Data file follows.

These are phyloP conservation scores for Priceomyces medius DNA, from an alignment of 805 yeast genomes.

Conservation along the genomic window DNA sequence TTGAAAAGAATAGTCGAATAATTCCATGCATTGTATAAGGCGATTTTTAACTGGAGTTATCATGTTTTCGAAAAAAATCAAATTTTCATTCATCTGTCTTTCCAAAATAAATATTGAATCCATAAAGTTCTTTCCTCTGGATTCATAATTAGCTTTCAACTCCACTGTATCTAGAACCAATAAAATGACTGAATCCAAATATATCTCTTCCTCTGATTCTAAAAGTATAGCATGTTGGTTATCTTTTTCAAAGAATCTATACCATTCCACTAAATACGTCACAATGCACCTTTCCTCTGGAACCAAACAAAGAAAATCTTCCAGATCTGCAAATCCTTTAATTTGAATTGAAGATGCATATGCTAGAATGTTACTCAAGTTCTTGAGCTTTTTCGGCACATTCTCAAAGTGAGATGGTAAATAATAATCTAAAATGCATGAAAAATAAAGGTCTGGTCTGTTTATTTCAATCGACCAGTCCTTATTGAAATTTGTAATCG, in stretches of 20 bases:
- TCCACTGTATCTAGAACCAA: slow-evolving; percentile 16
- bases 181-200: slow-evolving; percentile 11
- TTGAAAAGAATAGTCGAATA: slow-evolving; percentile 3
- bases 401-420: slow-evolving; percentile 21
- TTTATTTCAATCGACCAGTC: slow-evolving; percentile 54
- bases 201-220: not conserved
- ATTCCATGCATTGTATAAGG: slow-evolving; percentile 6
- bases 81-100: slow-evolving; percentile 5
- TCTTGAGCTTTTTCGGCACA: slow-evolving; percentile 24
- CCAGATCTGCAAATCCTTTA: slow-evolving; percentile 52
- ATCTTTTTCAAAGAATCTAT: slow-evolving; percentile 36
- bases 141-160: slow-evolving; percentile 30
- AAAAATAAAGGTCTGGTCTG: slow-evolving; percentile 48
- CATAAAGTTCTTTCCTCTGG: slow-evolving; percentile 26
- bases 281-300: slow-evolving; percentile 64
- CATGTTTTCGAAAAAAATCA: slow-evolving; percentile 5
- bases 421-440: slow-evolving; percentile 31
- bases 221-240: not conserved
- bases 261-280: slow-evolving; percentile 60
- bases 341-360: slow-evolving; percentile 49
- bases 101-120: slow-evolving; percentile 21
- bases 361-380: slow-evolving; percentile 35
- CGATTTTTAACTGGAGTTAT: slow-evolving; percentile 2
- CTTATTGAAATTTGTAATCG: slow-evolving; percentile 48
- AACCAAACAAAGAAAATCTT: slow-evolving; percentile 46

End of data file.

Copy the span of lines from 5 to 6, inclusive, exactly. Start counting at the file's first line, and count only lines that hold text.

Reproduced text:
- TTGAAAAGAATAGTCGAATA: slow-evolving; percentile 3
- bases 401-420: slow-evolving; percentile 21